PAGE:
The Georgia Museum of Art is pleased to offer catalogues that chronicle its exhibition history. These publications effectively incorporate illustrations of remarkable quality, insightful biographies of featured artists, scholarly essays by noted art historians and critics, historical perspectives on exhibited works and checklists of the works as they appeared at the Georgia Museum of Art. The museum also regularly publishes scholarly works unrelated to exhibitions, such as its publication of the papers delivered at the biennial Henry D. Green Symposium of the Decorative Arts, which won an Award of Merit from the American Association for State and Local History, and its publication of papers from the biennial Trecento Symposium.
The museum has won awards for its publications from the American Association of Museums, College Art Association, Southeastern Museums Conference, Southeastern College Art Conference, Independent Publishers Book Awards, Eric Hoffer Book Awards, Foreword Book Awards, Costume Society of America and the Southeast Chapter of the Art Libraries Society of North America. It serves as its own imprint.
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List of Publications
Richard Hunt: Synthesis
This exhibition catalogue focuses on formative periods in the career of American sculptor Richard Hunt, whose 130-plus public commissions in more than 24 states have made him a legendary figure in modern and contemporary sculpture. Hunt, whose career has spanned six decades, has also been a formidable presence in redefining the role of public sculpture in the late 20th and early 21st century. His parallel studio career shows his experimentation with a variety of media, methods and formal considerations, but has been underexplored critically as an essential aspect of his later success. The catalogue features full-color full-page illustrations of every work in the exhibition, including welded and cast sculpture dating from the 1950s to the present, models he made after his transition to large-scale public commissions in the late 1960s and lithographs and other works on paper. Curator Shawnya Harris supplies a long essay. The book also includes a detailed chronology of Hunt s career and historic photos.
Publishing Date: October 2018
120 pages; $40
Vernacular Modernism: The Photography of Doris Ulmann
This is the first complete retrospective of the work of photographer Doris Ulmann (1882 – 1934), treating the full scope of her production, including her early pictorialist photographs, her studio portrait production, her focus on the rural craftsmen and women of Appalachia and her work on the African American and Gullah communities of coastal South Carolina and Georgia.
Ulmann created studio portraits in her native New York of literary and artistic celebrities but also traveled to Appalachia, the rural South and the Gullah coastal region to photograph locals and their crafts. Because of her variety of subjects, her work is difficult to categorize, but it has elements of pictorialism (fine art photography that often blurred its subjects to emphasize atmosphere) and documentary photography. It focuses on preservation of the American past and shows an interest in some of modernism’s concerns: a priority on form, sharper tonal contrast and quality of line, and unmanipulated prints.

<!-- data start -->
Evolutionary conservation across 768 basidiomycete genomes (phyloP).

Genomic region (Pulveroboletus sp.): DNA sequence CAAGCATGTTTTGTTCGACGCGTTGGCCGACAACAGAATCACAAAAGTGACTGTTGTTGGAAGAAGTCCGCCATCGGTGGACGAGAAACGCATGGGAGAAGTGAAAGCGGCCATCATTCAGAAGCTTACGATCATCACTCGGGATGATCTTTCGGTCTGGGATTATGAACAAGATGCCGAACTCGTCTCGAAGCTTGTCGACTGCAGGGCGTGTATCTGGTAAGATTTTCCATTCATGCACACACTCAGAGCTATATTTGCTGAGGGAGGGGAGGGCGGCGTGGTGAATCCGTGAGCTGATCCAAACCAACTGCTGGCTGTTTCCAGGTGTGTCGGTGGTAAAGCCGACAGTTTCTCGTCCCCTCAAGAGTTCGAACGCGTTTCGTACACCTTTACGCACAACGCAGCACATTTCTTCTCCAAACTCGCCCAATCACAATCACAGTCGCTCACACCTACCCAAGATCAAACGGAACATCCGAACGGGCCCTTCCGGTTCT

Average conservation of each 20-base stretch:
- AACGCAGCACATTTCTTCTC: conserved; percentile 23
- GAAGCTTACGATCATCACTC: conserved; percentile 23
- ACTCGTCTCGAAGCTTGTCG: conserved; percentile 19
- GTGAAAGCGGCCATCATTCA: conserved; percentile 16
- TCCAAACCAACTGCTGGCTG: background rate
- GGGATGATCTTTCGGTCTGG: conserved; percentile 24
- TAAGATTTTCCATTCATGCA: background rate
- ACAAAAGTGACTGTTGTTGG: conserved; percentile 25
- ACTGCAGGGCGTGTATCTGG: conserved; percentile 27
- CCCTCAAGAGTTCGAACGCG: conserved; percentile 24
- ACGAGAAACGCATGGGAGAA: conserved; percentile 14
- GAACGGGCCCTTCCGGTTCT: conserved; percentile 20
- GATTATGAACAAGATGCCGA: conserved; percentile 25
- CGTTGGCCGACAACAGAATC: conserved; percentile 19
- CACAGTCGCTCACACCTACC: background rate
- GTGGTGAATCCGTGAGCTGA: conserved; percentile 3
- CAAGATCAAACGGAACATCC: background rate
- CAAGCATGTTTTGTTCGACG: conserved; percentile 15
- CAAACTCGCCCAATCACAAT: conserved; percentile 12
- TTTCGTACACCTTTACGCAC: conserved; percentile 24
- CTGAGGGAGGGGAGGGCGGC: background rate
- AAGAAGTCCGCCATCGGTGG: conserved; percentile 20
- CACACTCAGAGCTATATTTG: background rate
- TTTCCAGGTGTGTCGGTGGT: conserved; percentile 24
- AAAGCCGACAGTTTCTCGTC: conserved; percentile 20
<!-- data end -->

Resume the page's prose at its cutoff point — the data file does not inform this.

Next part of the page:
Publishing Date: August 2018
200 pages; $50
Bloom Where You're Planted: The Collection of Deen Day Sanders
This catalogue accompanies the exhibition of the same name, on view at the Georgia Museum of Art from May 19 to July 29, 2018. Drawn from one of the most important Georgia-based collections of American art, the catalogue features furniture and porcelain as well as paintings in a unique opportunity to see the exceptional collection from Bellmere, the home of Jim and Deen Day Sanders. Essays discuss a wide range of topics including the American West, depictions of reading in late 19th and early 20th century portraiture, creating a home out of the best decorative arts, and interpretations of Florida flora and fauna in an Ernest Lawson painting. The authors of this collection are diverse and include conservation botanist Linda Chafin, State Botanical Garden of Georgia special events coordinator Connie Cottingham, curator of decorative arts Dale L. Couch, director William U. Eiland, curator of American art Sarah Kate Gillespie, associate professor of language and literacy education Jennifer Graff, curator of American paintings Donald D. Keyes, associate professor of history Akela Reason, graduate student Courtney Shimek, and former president of the Friends of the State Botanical Garden Mike Sikes.
Publishing Date: May 2018
136 pages; $50 (hardcover)
Clinton Hill was a multitalented artist who was a Renaissance man of the abstract. Neither cubist, futurist, minimalist, abstractionist, or constructivist, he was all at once. This book and the exhibition it accompanies (on view at the Georgia Museum of Art at the University of Georgia January 6 March 19, 2018) constitute a survey of his career, from printmaker to painter, from pulp-paper pioneer to lyrical wall constructions. Hill s biographer Susan Larsen referred to his effortless fluency of craft, from which his distinctive visual vocabulary takes voice and which these works demonstrate. William U. Eiland is the curator of the exhibition, the author of this book, and the director of the Georgia Museum of Art.
Publishing Date: April 2018
124 pages; $40 (softcover)
Folk and Folks: Variations on the Vernacular: The 8th Henry D. Green Symposium of the Decorative Arts